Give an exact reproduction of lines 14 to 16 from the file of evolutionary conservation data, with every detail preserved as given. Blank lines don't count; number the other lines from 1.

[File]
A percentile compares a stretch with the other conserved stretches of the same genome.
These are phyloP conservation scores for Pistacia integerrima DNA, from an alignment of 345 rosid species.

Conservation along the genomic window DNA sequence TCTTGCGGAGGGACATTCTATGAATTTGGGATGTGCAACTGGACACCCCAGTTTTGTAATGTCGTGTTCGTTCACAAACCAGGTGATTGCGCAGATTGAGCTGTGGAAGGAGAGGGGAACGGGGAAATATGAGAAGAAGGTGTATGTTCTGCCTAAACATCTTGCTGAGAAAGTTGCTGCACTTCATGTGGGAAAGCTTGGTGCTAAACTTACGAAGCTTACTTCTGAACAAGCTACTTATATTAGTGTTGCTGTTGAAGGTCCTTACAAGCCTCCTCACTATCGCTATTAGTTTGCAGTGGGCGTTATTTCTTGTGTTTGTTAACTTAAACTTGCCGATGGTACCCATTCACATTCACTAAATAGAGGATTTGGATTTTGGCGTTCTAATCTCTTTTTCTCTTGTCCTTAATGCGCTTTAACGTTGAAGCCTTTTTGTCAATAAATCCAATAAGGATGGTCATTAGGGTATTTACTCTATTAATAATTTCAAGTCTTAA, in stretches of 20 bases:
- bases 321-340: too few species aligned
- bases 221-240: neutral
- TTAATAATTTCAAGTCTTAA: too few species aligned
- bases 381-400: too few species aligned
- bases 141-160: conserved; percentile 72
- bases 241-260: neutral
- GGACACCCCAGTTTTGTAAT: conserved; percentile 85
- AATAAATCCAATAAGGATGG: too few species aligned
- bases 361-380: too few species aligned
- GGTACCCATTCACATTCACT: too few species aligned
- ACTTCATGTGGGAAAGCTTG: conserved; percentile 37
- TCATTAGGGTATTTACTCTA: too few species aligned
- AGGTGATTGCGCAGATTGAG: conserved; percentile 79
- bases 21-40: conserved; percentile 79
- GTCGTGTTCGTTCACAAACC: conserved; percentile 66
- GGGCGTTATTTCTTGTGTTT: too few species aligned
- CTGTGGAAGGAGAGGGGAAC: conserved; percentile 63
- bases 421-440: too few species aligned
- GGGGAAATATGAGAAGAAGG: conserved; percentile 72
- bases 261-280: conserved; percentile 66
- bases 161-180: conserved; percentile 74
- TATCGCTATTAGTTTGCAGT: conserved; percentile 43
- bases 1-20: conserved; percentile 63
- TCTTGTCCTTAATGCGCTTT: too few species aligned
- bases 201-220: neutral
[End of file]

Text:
- ACTTCATGTGGGAAAGCTTG: conserved; percentile 37
- TCATTAGGGTATTTACTCTA: too few species aligned
- AGGTGATTGCGCAGATTGAG: conserved; percentile 79